An impending vote on whether separate legal representation should be mandatory for property buyers and their mortgage lenders in Scotland is likely to be very close, consultation responses suggest today.
Responses to the consultation, carried out by the Law Society of Scotland, showed 49% of the 279 respondents in favour and 51% against the proposed rule change as it was drafted in the consultation document.
Members of the Law Society of Scotland will vote on the change at a special meeting in September. Currently, as in England and Wales, the same solicitor can act for both buyer and lender, but in March this year Scottish solicitors voted in principle to remove the current exception to conflict of interest rules.
Alistair Morris, vice president of the Law Society of Scotland, said: ‘The high number of responses shows the level of interest in this issue and, while no clear consensus has emerged, the consultation has given us very useful feedback.’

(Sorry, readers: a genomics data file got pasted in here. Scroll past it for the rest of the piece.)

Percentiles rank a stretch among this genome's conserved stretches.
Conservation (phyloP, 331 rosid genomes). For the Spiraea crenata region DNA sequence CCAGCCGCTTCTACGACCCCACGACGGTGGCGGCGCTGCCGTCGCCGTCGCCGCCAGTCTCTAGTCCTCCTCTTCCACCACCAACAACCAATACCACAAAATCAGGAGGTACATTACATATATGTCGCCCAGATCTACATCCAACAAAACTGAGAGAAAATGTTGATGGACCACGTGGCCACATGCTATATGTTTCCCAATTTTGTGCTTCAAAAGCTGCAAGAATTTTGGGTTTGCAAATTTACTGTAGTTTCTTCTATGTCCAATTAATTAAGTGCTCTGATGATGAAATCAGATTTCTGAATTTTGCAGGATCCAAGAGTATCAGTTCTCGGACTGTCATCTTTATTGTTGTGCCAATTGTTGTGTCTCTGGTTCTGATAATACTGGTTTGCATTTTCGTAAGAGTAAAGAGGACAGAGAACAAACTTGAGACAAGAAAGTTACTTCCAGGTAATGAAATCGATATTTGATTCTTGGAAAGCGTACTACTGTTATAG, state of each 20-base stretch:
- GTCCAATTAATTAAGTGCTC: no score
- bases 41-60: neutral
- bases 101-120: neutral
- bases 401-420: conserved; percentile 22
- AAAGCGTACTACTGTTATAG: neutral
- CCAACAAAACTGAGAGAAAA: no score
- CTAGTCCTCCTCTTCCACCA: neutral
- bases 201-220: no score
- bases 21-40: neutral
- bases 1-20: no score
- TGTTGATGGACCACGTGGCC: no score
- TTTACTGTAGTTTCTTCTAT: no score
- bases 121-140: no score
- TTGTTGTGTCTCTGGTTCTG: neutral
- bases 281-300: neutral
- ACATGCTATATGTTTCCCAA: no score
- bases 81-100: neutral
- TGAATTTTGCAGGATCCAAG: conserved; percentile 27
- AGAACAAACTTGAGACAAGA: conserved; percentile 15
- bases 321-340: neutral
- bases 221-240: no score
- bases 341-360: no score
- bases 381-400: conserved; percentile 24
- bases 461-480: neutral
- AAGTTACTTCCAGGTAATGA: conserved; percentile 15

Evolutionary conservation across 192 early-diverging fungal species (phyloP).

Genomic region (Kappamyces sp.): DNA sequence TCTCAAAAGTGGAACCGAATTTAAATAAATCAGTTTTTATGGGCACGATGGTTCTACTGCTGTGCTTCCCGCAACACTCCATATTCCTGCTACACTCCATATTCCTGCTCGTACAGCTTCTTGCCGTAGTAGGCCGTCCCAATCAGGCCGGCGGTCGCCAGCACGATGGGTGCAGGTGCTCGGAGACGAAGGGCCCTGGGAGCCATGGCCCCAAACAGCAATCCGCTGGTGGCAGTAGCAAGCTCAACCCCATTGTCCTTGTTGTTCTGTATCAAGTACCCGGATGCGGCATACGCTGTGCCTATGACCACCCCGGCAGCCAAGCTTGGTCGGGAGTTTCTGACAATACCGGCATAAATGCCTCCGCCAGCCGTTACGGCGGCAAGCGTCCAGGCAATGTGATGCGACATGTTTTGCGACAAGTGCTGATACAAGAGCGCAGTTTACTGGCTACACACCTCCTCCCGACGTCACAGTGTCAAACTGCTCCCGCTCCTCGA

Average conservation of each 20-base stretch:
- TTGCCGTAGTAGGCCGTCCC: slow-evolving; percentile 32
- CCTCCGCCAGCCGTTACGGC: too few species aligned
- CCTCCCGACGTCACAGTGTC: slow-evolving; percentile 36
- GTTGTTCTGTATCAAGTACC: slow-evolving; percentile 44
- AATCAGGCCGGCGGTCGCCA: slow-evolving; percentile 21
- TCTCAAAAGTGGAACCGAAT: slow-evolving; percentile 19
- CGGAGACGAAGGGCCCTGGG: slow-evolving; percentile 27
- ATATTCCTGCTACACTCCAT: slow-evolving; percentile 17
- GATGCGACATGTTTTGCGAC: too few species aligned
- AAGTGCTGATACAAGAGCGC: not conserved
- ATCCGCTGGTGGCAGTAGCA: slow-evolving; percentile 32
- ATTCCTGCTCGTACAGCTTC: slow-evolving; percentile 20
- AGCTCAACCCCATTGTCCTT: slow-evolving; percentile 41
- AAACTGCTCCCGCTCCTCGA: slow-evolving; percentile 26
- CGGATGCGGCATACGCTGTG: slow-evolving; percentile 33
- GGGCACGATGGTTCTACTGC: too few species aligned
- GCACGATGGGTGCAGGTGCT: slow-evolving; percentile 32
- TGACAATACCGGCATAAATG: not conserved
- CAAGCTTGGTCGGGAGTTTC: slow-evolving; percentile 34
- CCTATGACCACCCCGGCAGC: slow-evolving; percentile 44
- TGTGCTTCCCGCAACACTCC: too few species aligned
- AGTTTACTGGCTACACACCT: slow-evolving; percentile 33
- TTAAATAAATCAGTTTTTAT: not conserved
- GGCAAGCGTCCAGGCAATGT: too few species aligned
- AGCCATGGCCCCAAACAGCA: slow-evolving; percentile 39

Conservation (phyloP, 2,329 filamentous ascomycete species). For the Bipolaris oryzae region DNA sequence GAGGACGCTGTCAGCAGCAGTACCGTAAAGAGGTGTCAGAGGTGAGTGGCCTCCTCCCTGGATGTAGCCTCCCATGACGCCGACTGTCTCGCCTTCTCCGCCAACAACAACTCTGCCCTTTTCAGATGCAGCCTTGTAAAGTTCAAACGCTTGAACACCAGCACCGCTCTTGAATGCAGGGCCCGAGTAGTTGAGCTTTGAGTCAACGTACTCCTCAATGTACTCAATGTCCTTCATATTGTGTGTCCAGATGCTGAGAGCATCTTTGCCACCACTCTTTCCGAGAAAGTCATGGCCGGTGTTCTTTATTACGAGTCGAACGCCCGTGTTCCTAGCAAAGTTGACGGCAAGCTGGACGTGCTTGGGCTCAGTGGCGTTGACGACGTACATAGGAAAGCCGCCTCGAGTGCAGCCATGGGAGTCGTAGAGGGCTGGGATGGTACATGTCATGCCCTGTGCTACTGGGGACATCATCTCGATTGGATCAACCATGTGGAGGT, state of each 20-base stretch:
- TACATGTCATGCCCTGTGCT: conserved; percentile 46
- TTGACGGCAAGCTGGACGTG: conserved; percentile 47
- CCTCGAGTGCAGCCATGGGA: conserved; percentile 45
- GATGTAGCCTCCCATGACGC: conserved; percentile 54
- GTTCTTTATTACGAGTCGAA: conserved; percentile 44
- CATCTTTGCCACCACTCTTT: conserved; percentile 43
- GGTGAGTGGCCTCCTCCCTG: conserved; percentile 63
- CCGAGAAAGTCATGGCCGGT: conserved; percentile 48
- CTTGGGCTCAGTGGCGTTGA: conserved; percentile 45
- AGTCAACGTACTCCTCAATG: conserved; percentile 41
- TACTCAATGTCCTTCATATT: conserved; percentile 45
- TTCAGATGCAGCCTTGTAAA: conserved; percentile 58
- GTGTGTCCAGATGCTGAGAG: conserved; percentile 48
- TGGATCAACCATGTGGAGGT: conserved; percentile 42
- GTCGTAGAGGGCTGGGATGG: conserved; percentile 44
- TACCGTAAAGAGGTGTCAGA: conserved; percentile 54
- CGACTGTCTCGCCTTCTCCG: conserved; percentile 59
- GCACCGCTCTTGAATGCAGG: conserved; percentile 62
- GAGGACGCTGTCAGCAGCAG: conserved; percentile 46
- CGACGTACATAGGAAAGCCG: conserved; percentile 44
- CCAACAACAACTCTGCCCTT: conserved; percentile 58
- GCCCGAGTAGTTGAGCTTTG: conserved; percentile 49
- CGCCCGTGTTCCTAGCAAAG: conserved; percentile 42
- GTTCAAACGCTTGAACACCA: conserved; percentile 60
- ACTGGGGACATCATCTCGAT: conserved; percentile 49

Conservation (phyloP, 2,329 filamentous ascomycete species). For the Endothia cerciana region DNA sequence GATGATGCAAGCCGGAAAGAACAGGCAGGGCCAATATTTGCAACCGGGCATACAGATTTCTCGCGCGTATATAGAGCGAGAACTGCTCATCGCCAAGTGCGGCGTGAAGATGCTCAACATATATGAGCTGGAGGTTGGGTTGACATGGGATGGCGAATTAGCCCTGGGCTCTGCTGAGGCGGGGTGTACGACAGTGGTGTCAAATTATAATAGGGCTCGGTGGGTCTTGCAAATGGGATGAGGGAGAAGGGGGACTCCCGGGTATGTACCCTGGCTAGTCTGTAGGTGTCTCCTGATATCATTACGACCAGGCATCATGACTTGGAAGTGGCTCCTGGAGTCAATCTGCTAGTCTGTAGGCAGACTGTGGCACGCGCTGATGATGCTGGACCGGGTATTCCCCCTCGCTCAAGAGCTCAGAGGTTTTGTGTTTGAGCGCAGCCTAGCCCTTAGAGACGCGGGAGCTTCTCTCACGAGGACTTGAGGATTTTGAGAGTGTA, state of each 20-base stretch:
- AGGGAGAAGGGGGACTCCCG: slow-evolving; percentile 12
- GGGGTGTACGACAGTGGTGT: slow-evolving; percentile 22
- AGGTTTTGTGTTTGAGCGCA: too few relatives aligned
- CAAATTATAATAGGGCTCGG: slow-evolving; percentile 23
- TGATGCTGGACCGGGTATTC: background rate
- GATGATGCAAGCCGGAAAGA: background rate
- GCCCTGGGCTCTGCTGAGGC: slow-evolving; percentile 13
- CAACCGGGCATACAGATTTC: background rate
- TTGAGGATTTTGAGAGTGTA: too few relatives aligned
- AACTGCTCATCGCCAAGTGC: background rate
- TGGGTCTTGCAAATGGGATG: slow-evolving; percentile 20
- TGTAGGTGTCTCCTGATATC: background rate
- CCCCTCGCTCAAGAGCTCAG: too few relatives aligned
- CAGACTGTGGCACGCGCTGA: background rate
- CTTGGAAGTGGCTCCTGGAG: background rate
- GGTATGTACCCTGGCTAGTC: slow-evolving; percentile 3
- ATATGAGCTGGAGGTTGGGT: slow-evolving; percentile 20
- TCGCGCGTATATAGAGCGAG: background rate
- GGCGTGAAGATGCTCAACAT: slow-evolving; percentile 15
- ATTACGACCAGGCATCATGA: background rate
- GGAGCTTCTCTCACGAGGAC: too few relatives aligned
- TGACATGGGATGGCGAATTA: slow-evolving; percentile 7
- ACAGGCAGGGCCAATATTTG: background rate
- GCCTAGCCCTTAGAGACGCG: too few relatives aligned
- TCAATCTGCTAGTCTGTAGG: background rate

Respondents included consumer group Which? as well as the Council of Mortgage Lenders, Morris said.
The mortgage lenders opposed the move, while Which? stated that it believes the consumer should be better informed to make the decision and that there should be further discussion around solicitors being able to act for banks on an ‘execution only’ basis, Morris said.
He said that while consumers’ concerns should be noted, the potential cost increase would be only 0.1% of the overall price of buying a new home – if the lenders decide to pass on costs to their customers. ‘It’s worth noting that, in the Republic of Ireland, where separate representation is mandatory, banks are legally prohibited from passing on their legal fees to purchasers,’ he said.
He urged all solicitors to vote at the special general meeting on 23 September.